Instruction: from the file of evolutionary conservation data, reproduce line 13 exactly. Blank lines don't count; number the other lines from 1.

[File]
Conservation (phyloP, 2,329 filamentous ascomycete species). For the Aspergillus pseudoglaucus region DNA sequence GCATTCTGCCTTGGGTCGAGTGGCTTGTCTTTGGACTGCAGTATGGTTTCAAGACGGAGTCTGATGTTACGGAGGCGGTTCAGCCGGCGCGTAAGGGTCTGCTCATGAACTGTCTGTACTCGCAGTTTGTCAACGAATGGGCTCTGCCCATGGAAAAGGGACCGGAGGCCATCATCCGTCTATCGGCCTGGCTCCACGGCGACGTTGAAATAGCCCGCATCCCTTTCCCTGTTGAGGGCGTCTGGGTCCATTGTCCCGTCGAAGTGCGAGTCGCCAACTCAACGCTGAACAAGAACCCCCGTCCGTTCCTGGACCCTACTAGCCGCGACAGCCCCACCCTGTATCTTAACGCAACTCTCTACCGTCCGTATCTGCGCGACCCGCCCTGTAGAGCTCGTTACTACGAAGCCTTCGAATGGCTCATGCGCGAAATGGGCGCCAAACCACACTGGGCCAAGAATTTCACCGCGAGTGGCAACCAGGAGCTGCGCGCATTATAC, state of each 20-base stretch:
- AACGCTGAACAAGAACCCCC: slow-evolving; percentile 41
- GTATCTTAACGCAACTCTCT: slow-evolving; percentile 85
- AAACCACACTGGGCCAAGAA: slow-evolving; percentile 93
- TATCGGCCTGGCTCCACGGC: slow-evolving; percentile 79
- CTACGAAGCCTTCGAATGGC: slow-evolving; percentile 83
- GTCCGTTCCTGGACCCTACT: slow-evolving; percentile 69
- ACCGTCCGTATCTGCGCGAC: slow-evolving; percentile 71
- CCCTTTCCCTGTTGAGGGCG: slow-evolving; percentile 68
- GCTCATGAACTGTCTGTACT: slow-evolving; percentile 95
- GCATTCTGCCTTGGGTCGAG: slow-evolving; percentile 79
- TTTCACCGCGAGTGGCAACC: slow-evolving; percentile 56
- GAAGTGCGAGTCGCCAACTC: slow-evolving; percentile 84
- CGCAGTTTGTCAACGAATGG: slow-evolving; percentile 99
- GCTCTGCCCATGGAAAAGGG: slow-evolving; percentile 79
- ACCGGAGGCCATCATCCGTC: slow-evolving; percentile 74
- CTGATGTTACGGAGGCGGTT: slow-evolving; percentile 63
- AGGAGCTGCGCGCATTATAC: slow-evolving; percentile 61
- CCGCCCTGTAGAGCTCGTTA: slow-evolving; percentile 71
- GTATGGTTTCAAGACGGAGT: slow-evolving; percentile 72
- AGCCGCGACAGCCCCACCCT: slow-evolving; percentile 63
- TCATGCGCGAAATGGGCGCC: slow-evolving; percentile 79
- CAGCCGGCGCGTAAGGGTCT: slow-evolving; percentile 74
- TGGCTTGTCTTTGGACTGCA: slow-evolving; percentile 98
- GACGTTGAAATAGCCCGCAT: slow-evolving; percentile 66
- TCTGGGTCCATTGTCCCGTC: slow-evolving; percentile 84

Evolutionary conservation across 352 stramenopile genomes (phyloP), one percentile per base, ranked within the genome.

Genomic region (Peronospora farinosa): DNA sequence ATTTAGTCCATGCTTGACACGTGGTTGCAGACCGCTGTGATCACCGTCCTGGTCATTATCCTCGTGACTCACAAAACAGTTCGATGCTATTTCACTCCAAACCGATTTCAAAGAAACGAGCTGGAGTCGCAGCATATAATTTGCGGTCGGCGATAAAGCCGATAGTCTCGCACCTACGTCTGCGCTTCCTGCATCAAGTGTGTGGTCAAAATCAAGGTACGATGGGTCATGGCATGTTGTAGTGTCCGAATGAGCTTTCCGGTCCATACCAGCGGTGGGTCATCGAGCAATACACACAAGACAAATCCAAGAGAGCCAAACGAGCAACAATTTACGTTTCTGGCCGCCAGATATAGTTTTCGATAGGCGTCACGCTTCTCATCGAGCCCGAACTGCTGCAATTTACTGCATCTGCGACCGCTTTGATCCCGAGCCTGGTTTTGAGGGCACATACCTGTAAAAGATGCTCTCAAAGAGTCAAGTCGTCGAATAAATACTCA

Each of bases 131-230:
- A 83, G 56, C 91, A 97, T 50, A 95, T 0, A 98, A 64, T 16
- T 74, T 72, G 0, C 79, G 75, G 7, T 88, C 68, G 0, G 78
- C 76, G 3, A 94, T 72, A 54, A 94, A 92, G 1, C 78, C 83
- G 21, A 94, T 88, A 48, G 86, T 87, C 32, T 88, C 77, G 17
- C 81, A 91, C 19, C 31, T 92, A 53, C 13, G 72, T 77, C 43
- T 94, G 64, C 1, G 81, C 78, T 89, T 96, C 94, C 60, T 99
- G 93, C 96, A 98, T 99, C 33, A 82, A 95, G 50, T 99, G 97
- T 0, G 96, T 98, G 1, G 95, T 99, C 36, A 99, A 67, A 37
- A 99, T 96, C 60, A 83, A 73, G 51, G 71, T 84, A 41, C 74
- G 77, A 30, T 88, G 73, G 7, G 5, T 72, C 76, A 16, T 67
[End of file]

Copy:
- GAAGTGCGAGTCGCCAACTC: slow-evolving; percentile 84